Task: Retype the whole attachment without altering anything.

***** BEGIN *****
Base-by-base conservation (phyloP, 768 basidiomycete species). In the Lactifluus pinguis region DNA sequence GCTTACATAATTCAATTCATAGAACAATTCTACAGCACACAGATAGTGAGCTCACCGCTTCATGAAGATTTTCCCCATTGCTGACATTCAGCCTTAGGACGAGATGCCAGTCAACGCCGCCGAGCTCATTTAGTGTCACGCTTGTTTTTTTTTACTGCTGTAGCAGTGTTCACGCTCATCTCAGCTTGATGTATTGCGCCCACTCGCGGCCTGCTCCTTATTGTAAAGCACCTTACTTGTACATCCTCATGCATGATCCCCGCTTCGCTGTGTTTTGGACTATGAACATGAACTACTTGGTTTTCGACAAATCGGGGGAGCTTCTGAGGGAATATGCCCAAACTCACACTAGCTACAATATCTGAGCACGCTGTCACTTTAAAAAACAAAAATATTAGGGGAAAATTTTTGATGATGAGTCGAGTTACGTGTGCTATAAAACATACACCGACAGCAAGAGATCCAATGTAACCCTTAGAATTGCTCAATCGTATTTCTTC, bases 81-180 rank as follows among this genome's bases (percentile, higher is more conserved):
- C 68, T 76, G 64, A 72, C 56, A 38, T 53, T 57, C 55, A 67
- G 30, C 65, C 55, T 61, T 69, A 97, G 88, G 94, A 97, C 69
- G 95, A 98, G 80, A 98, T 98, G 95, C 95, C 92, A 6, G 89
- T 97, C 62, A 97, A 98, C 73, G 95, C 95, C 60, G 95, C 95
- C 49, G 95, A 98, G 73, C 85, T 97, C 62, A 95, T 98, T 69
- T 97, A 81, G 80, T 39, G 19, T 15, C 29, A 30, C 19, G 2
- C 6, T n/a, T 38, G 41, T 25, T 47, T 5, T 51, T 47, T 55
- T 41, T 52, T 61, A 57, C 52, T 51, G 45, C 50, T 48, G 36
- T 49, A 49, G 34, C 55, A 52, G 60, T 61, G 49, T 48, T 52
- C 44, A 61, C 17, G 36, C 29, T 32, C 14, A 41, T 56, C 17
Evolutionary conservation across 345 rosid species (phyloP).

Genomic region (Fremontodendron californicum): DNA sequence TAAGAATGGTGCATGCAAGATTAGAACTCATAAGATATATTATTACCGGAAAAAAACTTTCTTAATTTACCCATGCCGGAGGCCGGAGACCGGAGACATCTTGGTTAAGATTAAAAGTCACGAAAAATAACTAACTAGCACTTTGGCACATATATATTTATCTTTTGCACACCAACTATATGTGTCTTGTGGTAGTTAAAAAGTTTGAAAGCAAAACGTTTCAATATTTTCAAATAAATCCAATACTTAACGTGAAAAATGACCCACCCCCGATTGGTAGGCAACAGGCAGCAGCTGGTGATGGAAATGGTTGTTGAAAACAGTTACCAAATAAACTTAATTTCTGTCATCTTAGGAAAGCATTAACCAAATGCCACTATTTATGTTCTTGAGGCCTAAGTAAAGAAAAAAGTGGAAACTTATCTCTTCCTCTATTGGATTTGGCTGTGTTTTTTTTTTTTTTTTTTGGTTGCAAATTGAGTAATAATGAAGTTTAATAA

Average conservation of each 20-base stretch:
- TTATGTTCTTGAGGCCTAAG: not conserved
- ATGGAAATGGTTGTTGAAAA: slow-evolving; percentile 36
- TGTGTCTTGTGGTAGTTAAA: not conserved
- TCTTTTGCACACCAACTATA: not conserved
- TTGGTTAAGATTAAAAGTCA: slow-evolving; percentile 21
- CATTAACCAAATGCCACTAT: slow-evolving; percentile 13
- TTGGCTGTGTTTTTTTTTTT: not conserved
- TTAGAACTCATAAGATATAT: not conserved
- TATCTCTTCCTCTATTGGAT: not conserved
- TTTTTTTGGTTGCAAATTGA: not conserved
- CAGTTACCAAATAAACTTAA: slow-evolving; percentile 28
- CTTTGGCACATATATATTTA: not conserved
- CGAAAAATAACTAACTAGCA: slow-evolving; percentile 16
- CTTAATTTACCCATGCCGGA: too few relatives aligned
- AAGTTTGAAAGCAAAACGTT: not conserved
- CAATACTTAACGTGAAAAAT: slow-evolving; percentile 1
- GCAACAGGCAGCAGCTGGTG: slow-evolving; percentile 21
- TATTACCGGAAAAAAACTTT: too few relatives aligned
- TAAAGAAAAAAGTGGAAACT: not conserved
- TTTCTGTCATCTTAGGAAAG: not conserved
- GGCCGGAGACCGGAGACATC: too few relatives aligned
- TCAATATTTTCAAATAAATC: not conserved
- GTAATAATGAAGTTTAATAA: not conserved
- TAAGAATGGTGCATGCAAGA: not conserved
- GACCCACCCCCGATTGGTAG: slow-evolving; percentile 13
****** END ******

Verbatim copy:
Base-by-base conservation (phyloP, 768 basidiomycete species). In the Lactifluus pinguis region DNA sequence GCTTACATAATTCAATTCATAGAACAATTCTACAGCACACAGATAGTGAGCTCACCGCTTCATGAAGATTTTCCCCATTGCTGACATTCAGCCTTAGGACGAGATGCCAGTCAACGCCGCCGAGCTCATTTAGTGTCACGCTTGTTTTTTTTTACTGCTGTAGCAGTGTTCACGCTCATCTCAGCTTGATGTATTGCGCCCACTCGCGGCCTGCTCCTTATTGTAAAGCACCTTACTTGTACATCCTCATGCATGATCCCCGCTTCGCTGTGTTTTGGACTATGAACATGAACTACTTGGTTTTCGACAAATCGGGGGAGCTTCTGAGGGAATATGCCCAAACTCACACTAGCTACAATATCTGAGCACGCTGTCACTTTAAAAAACAAAAATATTAGGGGAAAATTTTTGATGATGAGTCGAGTTACGTGTGCTATAAAACATACACCGACAGCAAGAGATCCAATGTAACCCTTAGAATTGCTCAATCGTATTTCTTC, bases 81-180 rank as follows among this genome's bases (percentile, higher is more conserved):
- C 68, T 76, G 64, A 72, C 56, A 38, T 53, T 57, C 55, A 67
- G 30, C 65, C 55, T 61, T 69, A 97, G 88, G 94, A 97, C 69
- G 95, A 98, G 80, A 98, T 98, G 95, C 95, C 92, A 6, G 89
- T 97, C 62, A 97, A 98, C 73, G 95, C 95, C 60, G 95, C 95
- C 49, G 95, A 98, G 73, C 85, T 97, C 62, A 95, T 98, T 69
- T 97, A 81, G 80, T 39, G 19, T 15, C 29, A 30, C 19, G 2
- C 6, T n/a, T 38, G 41, T 25, T 47, T 5, T 51, T 47, T 55
- T 41, T 52, T 61, A 57, C 52, T 51, G 45, C 50, T 48, G 36
- T 49, A 49, G 34, C 55, A 52, G 60, T 61, G 49, T 48, T 52
- C 44, A 61, C 17, G 36, C 29, T 32, C 14, A 41, T 56, C 17
Evolutionary conservation across 345 rosid species (phyloP).

Genomic region (Fremontodendron californicum): DNA sequence TAAGAATGGTGCATGCAAGATTAGAACTCATAAGATATATTATTACCGGAAAAAAACTTTCTTAATTTACCCATGCCGGAGGCCGGAGACCGGAGACATCTTGGTTAAGATTAAAAGTCACGAAAAATAACTAACTAGCACTTTGGCACATATATATTTATCTTTTGCACACCAACTATATGTGTCTTGTGGTAGTTAAAAAGTTTGAAAGCAAAACGTTTCAATATTTTCAAATAAATCCAATACTTAACGTGAAAAATGACCCACCCCCGATTGGTAGGCAACAGGCAGCAGCTGGTGATGGAAATGGTTGTTGAAAACAGTTACCAAATAAACTTAATTTCTGTCATCTTAGGAAAGCATTAACCAAATGCCACTATTTATGTTCTTGAGGCCTAAGTAAAGAAAAAAGTGGAAACTTATCTCTTCCTCTATTGGATTTGGCTGTGTTTTTTTTTTTTTTTTTTGGTTGCAAATTGAGTAATAATGAAGTTTAATAA

Average conservation of each 20-base stretch:
- TTATGTTCTTGAGGCCTAAG: not conserved
- ATGGAAATGGTTGTTGAAAA: slow-evolving; percentile 36
- TGTGTCTTGTGGTAGTTAAA: not conserved
- TCTTTTGCACACCAACTATA: not conserved
- TTGGTTAAGATTAAAAGTCA: slow-evolving; percentile 21
- CATTAACCAAATGCCACTAT: slow-evolving; percentile 13
- TTGGCTGTGTTTTTTTTTTT: not conserved
- TTAGAACTCATAAGATATAT: not conserved
- TATCTCTTCCTCTATTGGAT: not conserved
- TTTTTTTGGTTGCAAATTGA: not conserved
- CAGTTACCAAATAAACTTAA: slow-evolving; percentile 28
- CTTTGGCACATATATATTTA: not conserved
- CGAAAAATAACTAACTAGCA: slow-evolving; percentile 16
- CTTAATTTACCCATGCCGGA: too few relatives aligned
- AAGTTTGAAAGCAAAACGTT: not conserved
- CAATACTTAACGTGAAAAAT: slow-evolving; percentile 1
- GCAACAGGCAGCAGCTGGTG: slow-evolving; percentile 21
- TATTACCGGAAAAAAACTTT: too few relatives aligned
- TAAAGAAAAAAGTGGAAACT: not conserved
- TTTCTGTCATCTTAGGAAAG: not conserved
- GGCCGGAGACCGGAGACATC: too few relatives aligned
- TCAATATTTTCAAATAAATC: not conserved
- GTAATAATGAAGTTTAATAA: not conserved
- TAAGAATGGTGCATGCAAGA: not conserved
- GACCCACCCCCGATTGGTAG: slow-evolving; percentile 13